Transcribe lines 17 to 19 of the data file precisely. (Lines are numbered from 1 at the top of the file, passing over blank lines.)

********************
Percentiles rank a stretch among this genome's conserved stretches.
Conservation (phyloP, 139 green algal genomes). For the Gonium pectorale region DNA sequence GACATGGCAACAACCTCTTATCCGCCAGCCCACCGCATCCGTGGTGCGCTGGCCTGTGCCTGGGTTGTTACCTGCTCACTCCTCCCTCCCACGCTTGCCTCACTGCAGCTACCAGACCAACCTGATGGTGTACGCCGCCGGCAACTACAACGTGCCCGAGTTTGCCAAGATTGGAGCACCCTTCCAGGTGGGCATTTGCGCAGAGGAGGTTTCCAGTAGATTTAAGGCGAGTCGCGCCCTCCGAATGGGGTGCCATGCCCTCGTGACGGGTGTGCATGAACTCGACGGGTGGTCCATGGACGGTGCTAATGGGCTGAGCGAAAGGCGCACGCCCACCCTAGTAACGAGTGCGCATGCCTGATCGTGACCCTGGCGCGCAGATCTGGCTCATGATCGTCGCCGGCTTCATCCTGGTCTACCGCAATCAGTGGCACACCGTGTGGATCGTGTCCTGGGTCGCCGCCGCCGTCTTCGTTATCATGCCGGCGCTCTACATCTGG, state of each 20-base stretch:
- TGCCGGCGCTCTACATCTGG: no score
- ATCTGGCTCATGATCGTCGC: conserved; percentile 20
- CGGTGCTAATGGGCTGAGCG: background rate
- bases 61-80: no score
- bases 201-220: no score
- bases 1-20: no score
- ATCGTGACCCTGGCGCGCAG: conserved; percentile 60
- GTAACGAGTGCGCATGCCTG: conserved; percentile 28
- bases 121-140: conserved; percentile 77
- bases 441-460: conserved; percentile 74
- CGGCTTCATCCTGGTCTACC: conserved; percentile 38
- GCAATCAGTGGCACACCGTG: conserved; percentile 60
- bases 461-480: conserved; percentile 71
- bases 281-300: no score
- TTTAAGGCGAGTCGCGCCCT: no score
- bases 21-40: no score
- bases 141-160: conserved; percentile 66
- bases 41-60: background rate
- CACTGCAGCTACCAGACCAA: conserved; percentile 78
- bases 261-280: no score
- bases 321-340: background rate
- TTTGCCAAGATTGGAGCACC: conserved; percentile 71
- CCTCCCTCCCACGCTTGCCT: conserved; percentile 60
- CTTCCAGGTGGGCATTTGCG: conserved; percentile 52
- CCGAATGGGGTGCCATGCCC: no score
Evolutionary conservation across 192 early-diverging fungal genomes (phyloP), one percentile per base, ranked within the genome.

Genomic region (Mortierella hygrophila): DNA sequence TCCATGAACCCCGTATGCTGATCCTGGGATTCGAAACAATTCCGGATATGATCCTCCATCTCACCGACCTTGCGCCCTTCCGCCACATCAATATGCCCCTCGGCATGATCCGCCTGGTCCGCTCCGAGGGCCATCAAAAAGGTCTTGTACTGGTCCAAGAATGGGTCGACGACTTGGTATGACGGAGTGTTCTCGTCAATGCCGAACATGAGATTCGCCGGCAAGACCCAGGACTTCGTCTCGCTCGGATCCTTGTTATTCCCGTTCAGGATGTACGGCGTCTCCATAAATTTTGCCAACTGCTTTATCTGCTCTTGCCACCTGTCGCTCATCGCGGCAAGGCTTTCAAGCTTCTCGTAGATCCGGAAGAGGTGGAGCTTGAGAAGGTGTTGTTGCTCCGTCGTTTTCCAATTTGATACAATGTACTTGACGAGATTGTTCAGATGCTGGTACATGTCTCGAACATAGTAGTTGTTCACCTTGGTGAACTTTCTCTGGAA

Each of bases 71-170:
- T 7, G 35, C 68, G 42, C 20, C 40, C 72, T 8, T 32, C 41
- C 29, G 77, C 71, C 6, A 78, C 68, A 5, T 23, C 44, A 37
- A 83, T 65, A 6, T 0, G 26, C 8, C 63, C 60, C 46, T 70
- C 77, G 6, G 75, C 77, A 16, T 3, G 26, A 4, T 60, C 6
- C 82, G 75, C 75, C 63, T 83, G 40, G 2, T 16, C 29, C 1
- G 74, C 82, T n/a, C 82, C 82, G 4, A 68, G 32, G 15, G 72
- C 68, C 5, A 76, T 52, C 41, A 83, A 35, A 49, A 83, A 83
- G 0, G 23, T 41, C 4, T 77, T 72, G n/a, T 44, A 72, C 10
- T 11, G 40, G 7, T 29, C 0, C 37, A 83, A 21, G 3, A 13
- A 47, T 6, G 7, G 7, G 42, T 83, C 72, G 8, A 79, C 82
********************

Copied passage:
- TTTAAGGCGAGTCGCGCCCT: no score
- bases 21-40: no score
- bases 141-160: conserved; percentile 66